Technological advancements, such as antilock brakes and stability controls, have made driving in America safer than it has ever been as traffic fatalities have plunged to historic lows. But as auto manufacturers imagine a future of self-driving and always-connected cars, they'll need to worry about something else—electronic malfunctions and cyberattacks, according to a report released by the Transportation Research Board.
Between 2009 and 2010, Toyota had to recall more than 8 million vehicles due to unexplained vehicle acceleration that some chalked up to electronic glitches. The TRB report chalked up those problems to driver error, but warned that electronic malfunctions are harder to trace than mechanical failures.
"You can find something that's broken or stuck, but like with a PC, you can have some vexing things happen," says Dennis Wilkie, a TRB board member and former executive at Ford. "Even if you reboot, you can't necessarily figure out what went wrong."
"Automobiles today are literally 'computers on wheels,'" says the report, released last week. And, like computers, car electronics don't always work like they're supposed to. As auto computers get more complex—current auto software uses more than a million lines of code—the National Highway Traffic Safety Administration has to be prepared to spot coding errors that carmakers missed. "As the systems become more and more complex, the task of safety becomes ever more difficult," Wilkie says. "You almost can't prove, no matter how much testing you do, that incidents can't happen."
In the coming years, onboard computers will become even more important, and, so far, auto computers have remained remarkably reliable.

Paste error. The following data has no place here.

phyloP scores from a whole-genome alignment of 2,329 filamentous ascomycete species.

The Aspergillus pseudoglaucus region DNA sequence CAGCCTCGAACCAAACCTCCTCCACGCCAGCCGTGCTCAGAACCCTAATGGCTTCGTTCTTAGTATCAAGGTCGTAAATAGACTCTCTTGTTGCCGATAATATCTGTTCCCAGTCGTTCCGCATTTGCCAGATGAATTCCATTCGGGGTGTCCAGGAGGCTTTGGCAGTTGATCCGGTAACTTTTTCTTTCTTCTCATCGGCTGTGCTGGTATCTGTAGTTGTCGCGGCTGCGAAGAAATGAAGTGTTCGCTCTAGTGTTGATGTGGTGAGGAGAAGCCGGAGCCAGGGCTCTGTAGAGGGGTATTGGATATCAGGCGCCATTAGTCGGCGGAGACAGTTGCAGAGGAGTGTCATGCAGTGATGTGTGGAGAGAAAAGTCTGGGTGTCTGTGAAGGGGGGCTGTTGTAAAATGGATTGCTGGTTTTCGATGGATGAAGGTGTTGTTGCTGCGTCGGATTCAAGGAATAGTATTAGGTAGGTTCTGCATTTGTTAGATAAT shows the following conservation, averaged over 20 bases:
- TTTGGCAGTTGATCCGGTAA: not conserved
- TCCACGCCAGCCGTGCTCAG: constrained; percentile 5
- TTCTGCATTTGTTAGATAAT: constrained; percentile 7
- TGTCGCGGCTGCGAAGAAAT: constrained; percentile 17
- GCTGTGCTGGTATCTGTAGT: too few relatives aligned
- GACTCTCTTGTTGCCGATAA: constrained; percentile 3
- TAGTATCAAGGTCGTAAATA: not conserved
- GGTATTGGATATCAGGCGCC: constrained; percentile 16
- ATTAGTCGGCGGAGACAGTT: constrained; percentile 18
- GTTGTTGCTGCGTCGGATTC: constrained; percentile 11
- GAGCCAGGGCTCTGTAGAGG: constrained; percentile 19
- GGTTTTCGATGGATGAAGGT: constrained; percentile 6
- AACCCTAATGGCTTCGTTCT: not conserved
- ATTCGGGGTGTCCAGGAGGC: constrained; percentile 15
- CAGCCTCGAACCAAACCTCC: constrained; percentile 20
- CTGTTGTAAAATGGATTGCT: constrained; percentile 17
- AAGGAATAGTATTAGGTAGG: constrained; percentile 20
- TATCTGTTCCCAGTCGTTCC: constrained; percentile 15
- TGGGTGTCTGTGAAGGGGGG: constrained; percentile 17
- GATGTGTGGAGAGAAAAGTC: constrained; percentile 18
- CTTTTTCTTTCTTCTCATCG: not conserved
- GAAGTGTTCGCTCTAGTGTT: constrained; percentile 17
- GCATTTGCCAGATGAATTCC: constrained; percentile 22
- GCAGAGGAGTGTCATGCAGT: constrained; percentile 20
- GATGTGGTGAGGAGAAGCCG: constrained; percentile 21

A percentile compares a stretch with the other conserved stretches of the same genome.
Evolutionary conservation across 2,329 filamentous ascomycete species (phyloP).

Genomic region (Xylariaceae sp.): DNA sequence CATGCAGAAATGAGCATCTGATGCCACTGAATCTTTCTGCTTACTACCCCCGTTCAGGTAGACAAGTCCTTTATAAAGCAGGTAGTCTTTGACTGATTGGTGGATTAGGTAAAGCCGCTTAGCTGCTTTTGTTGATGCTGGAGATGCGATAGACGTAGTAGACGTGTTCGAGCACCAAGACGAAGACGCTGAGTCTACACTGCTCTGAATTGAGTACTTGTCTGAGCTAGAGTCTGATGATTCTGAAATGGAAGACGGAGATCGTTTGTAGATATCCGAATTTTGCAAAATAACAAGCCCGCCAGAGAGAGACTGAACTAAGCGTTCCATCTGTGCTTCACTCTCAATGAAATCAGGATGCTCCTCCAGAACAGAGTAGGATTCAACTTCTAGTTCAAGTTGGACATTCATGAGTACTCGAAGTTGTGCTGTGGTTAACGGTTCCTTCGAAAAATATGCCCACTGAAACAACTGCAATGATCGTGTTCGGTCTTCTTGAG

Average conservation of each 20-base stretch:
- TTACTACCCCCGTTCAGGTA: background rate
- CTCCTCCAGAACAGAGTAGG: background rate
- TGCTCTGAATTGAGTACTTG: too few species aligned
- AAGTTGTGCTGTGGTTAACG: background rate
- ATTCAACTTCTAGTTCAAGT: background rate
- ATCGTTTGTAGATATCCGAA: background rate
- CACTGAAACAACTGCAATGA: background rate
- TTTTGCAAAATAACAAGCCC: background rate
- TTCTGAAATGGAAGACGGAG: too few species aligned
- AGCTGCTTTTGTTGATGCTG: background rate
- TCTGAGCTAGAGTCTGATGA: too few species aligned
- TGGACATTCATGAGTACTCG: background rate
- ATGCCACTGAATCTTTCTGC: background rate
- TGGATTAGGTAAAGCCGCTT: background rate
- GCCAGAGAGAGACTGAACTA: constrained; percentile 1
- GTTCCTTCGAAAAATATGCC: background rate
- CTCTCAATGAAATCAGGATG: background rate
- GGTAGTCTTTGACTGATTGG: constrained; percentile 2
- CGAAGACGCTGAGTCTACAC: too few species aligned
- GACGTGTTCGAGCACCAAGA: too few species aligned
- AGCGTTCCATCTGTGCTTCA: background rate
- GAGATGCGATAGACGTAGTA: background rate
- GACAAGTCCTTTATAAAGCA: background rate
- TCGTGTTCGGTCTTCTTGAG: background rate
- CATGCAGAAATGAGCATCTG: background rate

"The future does hold a lot more electronics, whether it's for comfort and convenience, but also for safety," Wilkie says. "I think a large measure of the improvements in safety and reductions in highway deaths are probably attributable to systems like antilock brakes."
A computer crash isn't the only thing to worry about, according to the TRB. Like a computer, a car's internal software can be infected with a virus or hacked. Last year, researchers at the University of Washington and the University of California, San Diego, proved that computers could be hacked with either physical access to the car or wirelessly using technology such as Bluetooth. A hacker could then disable the brakes, stop the engine, or worse.
According to the report, "automotive manufacturers have designed their networks without giving sufficient attention to such cybersecurity vulnerabilities because automobiles have not faced adversarial pressures." As auto manufacturers explore car-to-car and car-to-Internet connections, they need to find a way to "harden the vehicles against such kinds of attacks," Wilkie says.